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# If This Isn’t the End, Then What Is It?

## Two years ago, a longtime petroleum engineer and former SPE President dared to speak of a future in which his discipline had seen peak employment. He’s back again with a new paper that tries to explain where things may go from here.

In a new SPE paper, Nathan Meehan revisits an idea that has been weighing on his mind and that of many others who represent all the disciplines that fall under the banner of petroleum engineering.

Presented last month at the SPE Annual Technical Conference and Exhibition (ATCE), “It’s Not the End of Petroleum Engineering” chiefly addresses how the industry’s hiring practices have been reshaped by the pandemic, environmental concerns, and technology. So, what is this period of uncertainty if not the end?

“I think it is a new beginning,” Meehan told colleagues at the conference. But not from Dubai, the host city of this year’s ATCE.

In what is itself a sign that a new normal is indeed firmly upon us, the 45-year petroleum engineering veteran, 2016 SPE President, and a senior consultant at Aramco Americas was speaking via the hybrid event’s web platform from his home in Houston more than 8,000 miles away.

The Churchill-esque remark and title of his new paper are a direct reference to one that Meehan coauthored in 2019. Titled “The End of Petroleum Engineering as We Know It,” it analyzed the aftermath of the 2014–2015 downturn that resulted in hundreds of thousands of industry layoffs.

The authors asked in that first paper what they considered to be a critical question: Will the oil and gas industry ever fill the ranks with as many petroleum engineers as it did before that downturn? The answer shared more than 2 years ago was no, it was not likely to.

## On the New Beginning

Meehan readily admits that one of his points with the original paper and its title was to be provocative—a true and tried way of getting people to talk about something.

“It got lots of reviews—some good, some not so good,” he recalled of what became that year’s most-accessed document on the OnePetro compendium of industry literature.

With respect to his sequel, Meehan has tried to offer additional nuance while making the case that disruption does not mean outright destruction; those who evolve with the industry will have a place in it for a long time to come.

Operating companies and oilfield service companies have collectively invested billions into advanced digital technologies since the downturn of 2014–2015. More recently, the energy transition has become the new lodestar for the largest of these firms.

Petroleum engineers seeking leverage would be wise to realize these intermeshed trends as both a way to achieve job security and career flexibility. That’s according to Meehan who said that he’s “most optimistic” about increased demand for petroleum engineers working to these ends.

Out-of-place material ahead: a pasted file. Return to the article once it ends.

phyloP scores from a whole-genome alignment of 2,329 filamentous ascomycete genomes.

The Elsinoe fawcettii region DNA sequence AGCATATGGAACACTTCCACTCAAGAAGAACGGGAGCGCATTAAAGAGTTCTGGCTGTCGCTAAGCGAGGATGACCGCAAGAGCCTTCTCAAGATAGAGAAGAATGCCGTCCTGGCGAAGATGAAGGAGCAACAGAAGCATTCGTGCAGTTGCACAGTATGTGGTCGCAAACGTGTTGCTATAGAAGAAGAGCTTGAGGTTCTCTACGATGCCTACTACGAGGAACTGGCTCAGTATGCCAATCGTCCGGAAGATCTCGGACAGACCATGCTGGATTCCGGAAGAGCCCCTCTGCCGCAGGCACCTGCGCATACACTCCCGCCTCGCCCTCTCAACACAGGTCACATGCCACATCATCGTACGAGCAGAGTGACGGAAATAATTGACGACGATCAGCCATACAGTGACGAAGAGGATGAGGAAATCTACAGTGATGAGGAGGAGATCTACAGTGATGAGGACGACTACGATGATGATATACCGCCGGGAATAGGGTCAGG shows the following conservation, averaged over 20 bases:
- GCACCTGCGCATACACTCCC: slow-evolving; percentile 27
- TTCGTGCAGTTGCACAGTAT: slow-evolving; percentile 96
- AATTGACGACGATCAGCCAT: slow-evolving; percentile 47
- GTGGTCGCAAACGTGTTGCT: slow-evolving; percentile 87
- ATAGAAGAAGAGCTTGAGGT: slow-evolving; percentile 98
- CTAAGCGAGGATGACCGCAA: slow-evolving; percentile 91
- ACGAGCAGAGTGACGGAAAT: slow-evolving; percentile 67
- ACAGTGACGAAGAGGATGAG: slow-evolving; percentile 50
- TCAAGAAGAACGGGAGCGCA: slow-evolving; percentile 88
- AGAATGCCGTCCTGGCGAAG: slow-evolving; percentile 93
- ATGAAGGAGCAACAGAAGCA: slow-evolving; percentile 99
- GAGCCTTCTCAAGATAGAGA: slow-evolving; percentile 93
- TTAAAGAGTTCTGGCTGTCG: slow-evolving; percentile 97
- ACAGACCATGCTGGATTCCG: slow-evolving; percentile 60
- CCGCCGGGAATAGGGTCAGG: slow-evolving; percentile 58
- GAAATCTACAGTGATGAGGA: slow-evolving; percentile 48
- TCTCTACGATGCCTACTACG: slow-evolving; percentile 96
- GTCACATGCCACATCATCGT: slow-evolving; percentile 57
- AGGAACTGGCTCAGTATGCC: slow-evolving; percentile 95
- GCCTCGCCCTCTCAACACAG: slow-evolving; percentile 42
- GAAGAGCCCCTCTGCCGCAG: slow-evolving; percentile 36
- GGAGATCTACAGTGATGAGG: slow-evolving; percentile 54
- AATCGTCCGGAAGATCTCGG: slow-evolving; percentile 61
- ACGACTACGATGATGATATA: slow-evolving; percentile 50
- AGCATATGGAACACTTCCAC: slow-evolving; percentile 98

• “I see new engineers that are very intelligent with respect to data analytics, digital, and AI,” he said, noting that the students he meets with today are “enthusiastic” about using cutting-edge programming to solve old oil and gas problems.
• On maintaining its social license to operate, Meehan said the industry will “need engineers that really know how to make oil and gas production be less carbon-intensive. We’ve got to make sure that flaring is infrequent, brief, and efficient. And, we’ve got to eliminate methane leaks, which are much more broad than we were led to believe in the past.”
• To meet many of the newly adopted climate initiatives, both from the corporate and regulatory level, Meehan added that the world will need “a massive increase in carbon capture and storage” that is thousands of times greater than current levels. “This could lead to a demand for a huge number of additional petroleum engineers,” said Meehan.

## On Pre-Pandemic Challenges

Based on his latest analysis, Meehan has not deviated from his prior convictions and instead has found that both time and the pandemic have exacerbated the key macro forces that are limiting the job market for petroleum engineers. The three main themes follow.

1. Advanced software and automation are maturing, seeing wider adoption. Oil and gas companies are realizing new efficiencies, thanks to digital technology of all stripes, enabling them to explore and produce more reservoirs with less human capital.
2. After “massive” and “widespread” layoffs during downturns, the industry is slow to begin the rehiring process. The pain of downcycles is especially acute for petroleum engineers, since Meehan says they are too “closely linked to one industry” by employers from other sectors.
3. Volatile business cycles and concerns over climate change are hurting the talent pipeline. Engineering “students pay attention to this stuff” when deciding what to major in, Meehan noted. Coupled with the average student’s increasingly negative perceptions about the industry’s role in climate change, petroleum engineering programs are likely to continue shrinking in size and number.